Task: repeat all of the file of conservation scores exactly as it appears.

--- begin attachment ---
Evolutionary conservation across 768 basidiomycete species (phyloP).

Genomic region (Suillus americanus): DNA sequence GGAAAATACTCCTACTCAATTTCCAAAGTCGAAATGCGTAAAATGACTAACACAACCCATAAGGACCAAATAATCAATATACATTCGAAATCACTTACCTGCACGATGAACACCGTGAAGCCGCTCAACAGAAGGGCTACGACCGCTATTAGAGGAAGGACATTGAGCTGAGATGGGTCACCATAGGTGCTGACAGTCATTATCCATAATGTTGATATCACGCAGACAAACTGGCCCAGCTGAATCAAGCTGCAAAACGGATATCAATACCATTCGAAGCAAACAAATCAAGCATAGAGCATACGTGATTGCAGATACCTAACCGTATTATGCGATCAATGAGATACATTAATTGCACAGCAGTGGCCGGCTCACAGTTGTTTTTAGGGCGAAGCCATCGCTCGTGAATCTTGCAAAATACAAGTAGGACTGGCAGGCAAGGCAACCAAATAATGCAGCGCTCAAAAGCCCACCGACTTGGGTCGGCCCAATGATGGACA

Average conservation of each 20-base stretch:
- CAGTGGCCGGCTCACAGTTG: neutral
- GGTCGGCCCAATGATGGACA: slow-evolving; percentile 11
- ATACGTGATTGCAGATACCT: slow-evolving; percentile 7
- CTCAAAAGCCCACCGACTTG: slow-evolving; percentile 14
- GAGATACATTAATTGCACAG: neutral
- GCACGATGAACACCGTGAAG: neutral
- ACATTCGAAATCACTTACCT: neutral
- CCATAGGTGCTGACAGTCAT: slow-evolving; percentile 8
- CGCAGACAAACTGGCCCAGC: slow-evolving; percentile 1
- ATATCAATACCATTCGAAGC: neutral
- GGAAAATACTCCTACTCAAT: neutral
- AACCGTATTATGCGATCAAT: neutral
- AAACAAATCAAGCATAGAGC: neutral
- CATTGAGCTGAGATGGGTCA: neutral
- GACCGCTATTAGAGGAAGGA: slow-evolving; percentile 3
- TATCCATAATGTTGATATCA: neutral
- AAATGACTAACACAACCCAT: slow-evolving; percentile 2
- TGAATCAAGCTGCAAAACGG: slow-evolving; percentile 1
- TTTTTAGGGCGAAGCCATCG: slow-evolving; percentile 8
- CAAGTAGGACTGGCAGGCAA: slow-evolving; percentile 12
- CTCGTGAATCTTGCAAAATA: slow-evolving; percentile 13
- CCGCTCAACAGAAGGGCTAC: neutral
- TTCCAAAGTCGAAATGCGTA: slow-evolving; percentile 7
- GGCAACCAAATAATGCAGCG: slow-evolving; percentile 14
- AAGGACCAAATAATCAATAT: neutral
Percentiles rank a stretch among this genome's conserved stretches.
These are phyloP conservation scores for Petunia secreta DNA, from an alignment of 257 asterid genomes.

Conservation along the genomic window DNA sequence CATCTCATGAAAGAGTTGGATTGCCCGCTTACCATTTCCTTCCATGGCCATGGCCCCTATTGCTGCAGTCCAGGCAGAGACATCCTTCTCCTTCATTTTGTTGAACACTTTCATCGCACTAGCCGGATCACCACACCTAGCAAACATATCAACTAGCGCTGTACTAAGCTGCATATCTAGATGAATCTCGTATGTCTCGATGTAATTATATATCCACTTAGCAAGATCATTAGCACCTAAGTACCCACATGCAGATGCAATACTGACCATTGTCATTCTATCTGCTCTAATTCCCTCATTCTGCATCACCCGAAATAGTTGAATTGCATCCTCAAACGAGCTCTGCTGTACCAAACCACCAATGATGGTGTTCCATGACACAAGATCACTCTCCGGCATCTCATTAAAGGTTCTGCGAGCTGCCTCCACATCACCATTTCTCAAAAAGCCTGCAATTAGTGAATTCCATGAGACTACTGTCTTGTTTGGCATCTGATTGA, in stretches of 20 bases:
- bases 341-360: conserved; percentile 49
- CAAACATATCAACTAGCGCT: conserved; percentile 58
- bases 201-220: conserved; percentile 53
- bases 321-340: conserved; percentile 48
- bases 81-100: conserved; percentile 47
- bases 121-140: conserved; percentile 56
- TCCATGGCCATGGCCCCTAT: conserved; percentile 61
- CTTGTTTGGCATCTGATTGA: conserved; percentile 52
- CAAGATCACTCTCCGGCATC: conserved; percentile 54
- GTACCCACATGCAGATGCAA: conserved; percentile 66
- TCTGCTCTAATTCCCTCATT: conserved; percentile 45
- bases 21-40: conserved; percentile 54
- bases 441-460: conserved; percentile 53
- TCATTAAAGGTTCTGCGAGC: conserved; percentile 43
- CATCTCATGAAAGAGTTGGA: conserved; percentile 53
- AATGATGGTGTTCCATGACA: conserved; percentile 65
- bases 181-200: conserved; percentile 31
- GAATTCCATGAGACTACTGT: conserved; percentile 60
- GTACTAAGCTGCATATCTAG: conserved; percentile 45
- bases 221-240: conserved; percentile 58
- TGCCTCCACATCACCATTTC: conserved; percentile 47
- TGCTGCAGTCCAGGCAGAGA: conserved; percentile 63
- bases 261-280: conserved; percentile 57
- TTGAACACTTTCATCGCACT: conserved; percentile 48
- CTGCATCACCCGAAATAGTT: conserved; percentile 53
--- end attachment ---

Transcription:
Evolutionary conservation across 768 basidiomycete species (phyloP).

Genomic region (Suillus americanus): DNA sequence GGAAAATACTCCTACTCAATTTCCAAAGTCGAAATGCGTAAAATGACTAACACAACCCATAAGGACCAAATAATCAATATACATTCGAAATCACTTACCTGCACGATGAACACCGTGAAGCCGCTCAACAGAAGGGCTACGACCGCTATTAGAGGAAGGACATTGAGCTGAGATGGGTCACCATAGGTGCTGACAGTCATTATCCATAATGTTGATATCACGCAGACAAACTGGCCCAGCTGAATCAAGCTGCAAAACGGATATCAATACCATTCGAAGCAAACAAATCAAGCATAGAGCATACGTGATTGCAGATACCTAACCGTATTATGCGATCAATGAGATACATTAATTGCACAGCAGTGGCCGGCTCACAGTTGTTTTTAGGGCGAAGCCATCGCTCGTGAATCTTGCAAAATACAAGTAGGACTGGCAGGCAAGGCAACCAAATAATGCAGCGCTCAAAAGCCCACCGACTTGGGTCGGCCCAATGATGGACA

Average conservation of each 20-base stretch:
- CAGTGGCCGGCTCACAGTTG: neutral
- GGTCGGCCCAATGATGGACA: slow-evolving; percentile 11
- ATACGTGATTGCAGATACCT: slow-evolving; percentile 7
- CTCAAAAGCCCACCGACTTG: slow-evolving; percentile 14
- GAGATACATTAATTGCACAG: neutral
- GCACGATGAACACCGTGAAG: neutral
- ACATTCGAAATCACTTACCT: neutral
- CCATAGGTGCTGACAGTCAT: slow-evolving; percentile 8
- CGCAGACAAACTGGCCCAGC: slow-evolving; percentile 1
- ATATCAATACCATTCGAAGC: neutral
- GGAAAATACTCCTACTCAAT: neutral
- AACCGTATTATGCGATCAAT: neutral
- AAACAAATCAAGCATAGAGC: neutral
- CATTGAGCTGAGATGGGTCA: neutral
- GACCGCTATTAGAGGAAGGA: slow-evolving; percentile 3
- TATCCATAATGTTGATATCA: neutral
- AAATGACTAACACAACCCAT: slow-evolving; percentile 2
- TGAATCAAGCTGCAAAACGG: slow-evolving; percentile 1
- TTTTTAGGGCGAAGCCATCG: slow-evolving; percentile 8
- CAAGTAGGACTGGCAGGCAA: slow-evolving; percentile 12
- CTCGTGAATCTTGCAAAATA: slow-evolving; percentile 13
- CCGCTCAACAGAAGGGCTAC: neutral
- TTCCAAAGTCGAAATGCGTA: slow-evolving; percentile 7
- GGCAACCAAATAATGCAGCG: slow-evolving; percentile 14
- AAGGACCAAATAATCAATAT: neutral
Percentiles rank a stretch among this genome's conserved stretches.
These are phyloP conservation scores for Petunia secreta DNA, from an alignment of 257 asterid genomes.

Conservation along the genomic window DNA sequence CATCTCATGAAAGAGTTGGATTGCCCGCTTACCATTTCCTTCCATGGCCATGGCCCCTATTGCTGCAGTCCAGGCAGAGACATCCTTCTCCTTCATTTTGTTGAACACTTTCATCGCACTAGCCGGATCACCACACCTAGCAAACATATCAACTAGCGCTGTACTAAGCTGCATATCTAGATGAATCTCGTATGTCTCGATGTAATTATATATCCACTTAGCAAGATCATTAGCACCTAAGTACCCACATGCAGATGCAATACTGACCATTGTCATTCTATCTGCTCTAATTCCCTCATTCTGCATCACCCGAAATAGTTGAATTGCATCCTCAAACGAGCTCTGCTGTACCAAACCACCAATGATGGTGTTCCATGACACAAGATCACTCTCCGGCATCTCATTAAAGGTTCTGCGAGCTGCCTCCACATCACCATTTCTCAAAAAGCCTGCAATTAGTGAATTCCATGAGACTACTGTCTTGTTTGGCATCTGATTGA, in stretches of 20 bases:
- bases 341-360: conserved; percentile 49
- CAAACATATCAACTAGCGCT: conserved; percentile 58
- bases 201-220: conserved; percentile 53
- bases 321-340: conserved; percentile 48
- bases 81-100: conserved; percentile 47
- bases 121-140: conserved; percentile 56
- TCCATGGCCATGGCCCCTAT: conserved; percentile 61
- CTTGTTTGGCATCTGATTGA: conserved; percentile 52
- CAAGATCACTCTCCGGCATC: conserved; percentile 54
- GTACCCACATGCAGATGCAA: conserved; percentile 66
- TCTGCTCTAATTCCCTCATT: conserved; percentile 45
- bases 21-40: conserved; percentile 54
- bases 441-460: conserved; percentile 53
- TCATTAAAGGTTCTGCGAGC: conserved; percentile 43
- CATCTCATGAAAGAGTTGGA: conserved; percentile 53
- AATGATGGTGTTCCATGACA: conserved; percentile 65
- bases 181-200: conserved; percentile 31
- GAATTCCATGAGACTACTGT: conserved; percentile 60
- GTACTAAGCTGCATATCTAG: conserved; percentile 45
- bases 221-240: conserved; percentile 58
- TGCCTCCACATCACCATTTC: conserved; percentile 47
- TGCTGCAGTCCAGGCAGAGA: conserved; percentile 63
- bases 261-280: conserved; percentile 57
- TTGAACACTTTCATCGCACT: conserved; percentile 48
- CTGCATCACCCGAAATAGTT: conserved; percentile 53